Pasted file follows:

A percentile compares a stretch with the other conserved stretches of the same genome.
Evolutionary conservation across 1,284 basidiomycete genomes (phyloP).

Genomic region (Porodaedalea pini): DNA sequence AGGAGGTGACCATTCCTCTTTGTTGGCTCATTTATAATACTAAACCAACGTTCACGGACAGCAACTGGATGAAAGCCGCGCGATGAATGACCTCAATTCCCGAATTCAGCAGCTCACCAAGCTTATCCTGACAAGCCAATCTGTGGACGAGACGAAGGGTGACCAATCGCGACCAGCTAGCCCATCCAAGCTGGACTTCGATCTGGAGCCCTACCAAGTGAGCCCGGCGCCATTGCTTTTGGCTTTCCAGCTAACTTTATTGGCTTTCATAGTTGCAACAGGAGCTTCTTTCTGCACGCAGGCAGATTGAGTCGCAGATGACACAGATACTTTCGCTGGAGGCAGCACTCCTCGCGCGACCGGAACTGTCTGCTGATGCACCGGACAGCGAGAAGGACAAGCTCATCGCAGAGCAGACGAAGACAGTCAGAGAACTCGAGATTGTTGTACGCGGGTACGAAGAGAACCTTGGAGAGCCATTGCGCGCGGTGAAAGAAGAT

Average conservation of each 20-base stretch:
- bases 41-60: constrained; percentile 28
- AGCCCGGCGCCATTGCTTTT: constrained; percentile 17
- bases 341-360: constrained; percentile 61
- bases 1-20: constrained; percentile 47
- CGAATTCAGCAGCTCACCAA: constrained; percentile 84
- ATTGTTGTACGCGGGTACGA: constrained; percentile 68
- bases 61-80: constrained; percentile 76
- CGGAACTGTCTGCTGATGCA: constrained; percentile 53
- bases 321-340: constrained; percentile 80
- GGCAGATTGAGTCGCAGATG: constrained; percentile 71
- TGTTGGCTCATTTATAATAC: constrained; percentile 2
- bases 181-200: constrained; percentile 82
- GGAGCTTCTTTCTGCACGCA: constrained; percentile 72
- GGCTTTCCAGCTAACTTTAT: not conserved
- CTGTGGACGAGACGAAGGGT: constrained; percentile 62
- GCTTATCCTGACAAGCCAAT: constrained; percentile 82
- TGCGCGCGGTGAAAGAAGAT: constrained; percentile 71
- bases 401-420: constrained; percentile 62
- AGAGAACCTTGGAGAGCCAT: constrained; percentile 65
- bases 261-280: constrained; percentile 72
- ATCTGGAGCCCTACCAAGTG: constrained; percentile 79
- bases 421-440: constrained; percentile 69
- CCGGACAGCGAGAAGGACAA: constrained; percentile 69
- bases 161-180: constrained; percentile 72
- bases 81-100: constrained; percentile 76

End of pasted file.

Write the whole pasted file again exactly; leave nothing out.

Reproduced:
A percentile compares a stretch with the other conserved stretches of the same genome.
Evolutionary conservation across 1,284 basidiomycete genomes (phyloP).

Genomic region (Porodaedalea pini): DNA sequence AGGAGGTGACCATTCCTCTTTGTTGGCTCATTTATAATACTAAACCAACGTTCACGGACAGCAACTGGATGAAAGCCGCGCGATGAATGACCTCAATTCCCGAATTCAGCAGCTCACCAAGCTTATCCTGACAAGCCAATCTGTGGACGAGACGAAGGGTGACCAATCGCGACCAGCTAGCCCATCCAAGCTGGACTTCGATCTGGAGCCCTACCAAGTGAGCCCGGCGCCATTGCTTTTGGCTTTCCAGCTAACTTTATTGGCTTTCATAGTTGCAACAGGAGCTTCTTTCTGCACGCAGGCAGATTGAGTCGCAGATGACACAGATACTTTCGCTGGAGGCAGCACTCCTCGCGCGACCGGAACTGTCTGCTGATGCACCGGACAGCGAGAAGGACAAGCTCATCGCAGAGCAGACGAAGACAGTCAGAGAACTCGAGATTGTTGTACGCGGGTACGAAGAGAACCTTGGAGAGCCATTGCGCGCGGTGAAAGAAGAT

Average conservation of each 20-base stretch:
- bases 41-60: constrained; percentile 28
- AGCCCGGCGCCATTGCTTTT: constrained; percentile 17
- bases 341-360: constrained; percentile 61
- bases 1-20: constrained; percentile 47
- CGAATTCAGCAGCTCACCAA: constrained; percentile 84
- ATTGTTGTACGCGGGTACGA: constrained; percentile 68
- bases 61-80: constrained; percentile 76
- CGGAACTGTCTGCTGATGCA: constrained; percentile 53
- bases 321-340: constrained; percentile 80
- GGCAGATTGAGTCGCAGATG: constrained; percentile 71
- TGTTGGCTCATTTATAATAC: constrained; percentile 2
- bases 181-200: constrained; percentile 82
- GGAGCTTCTTTCTGCACGCA: constrained; percentile 72
- GGCTTTCCAGCTAACTTTAT: not conserved
- CTGTGGACGAGACGAAGGGT: constrained; percentile 62
- GCTTATCCTGACAAGCCAAT: constrained; percentile 82
- TGCGCGCGGTGAAAGAAGAT: constrained; percentile 71
- bases 401-420: constrained; percentile 62
- AGAGAACCTTGGAGAGCCAT: constrained; percentile 65
- bases 261-280: constrained; percentile 72
- ATCTGGAGCCCTACCAAGTG: constrained; percentile 79
- bases 421-440: constrained; percentile 69
- CCGGACAGCGAGAAGGACAA: constrained; percentile 69
- bases 161-180: constrained; percentile 72
- bases 81-100: constrained; percentile 76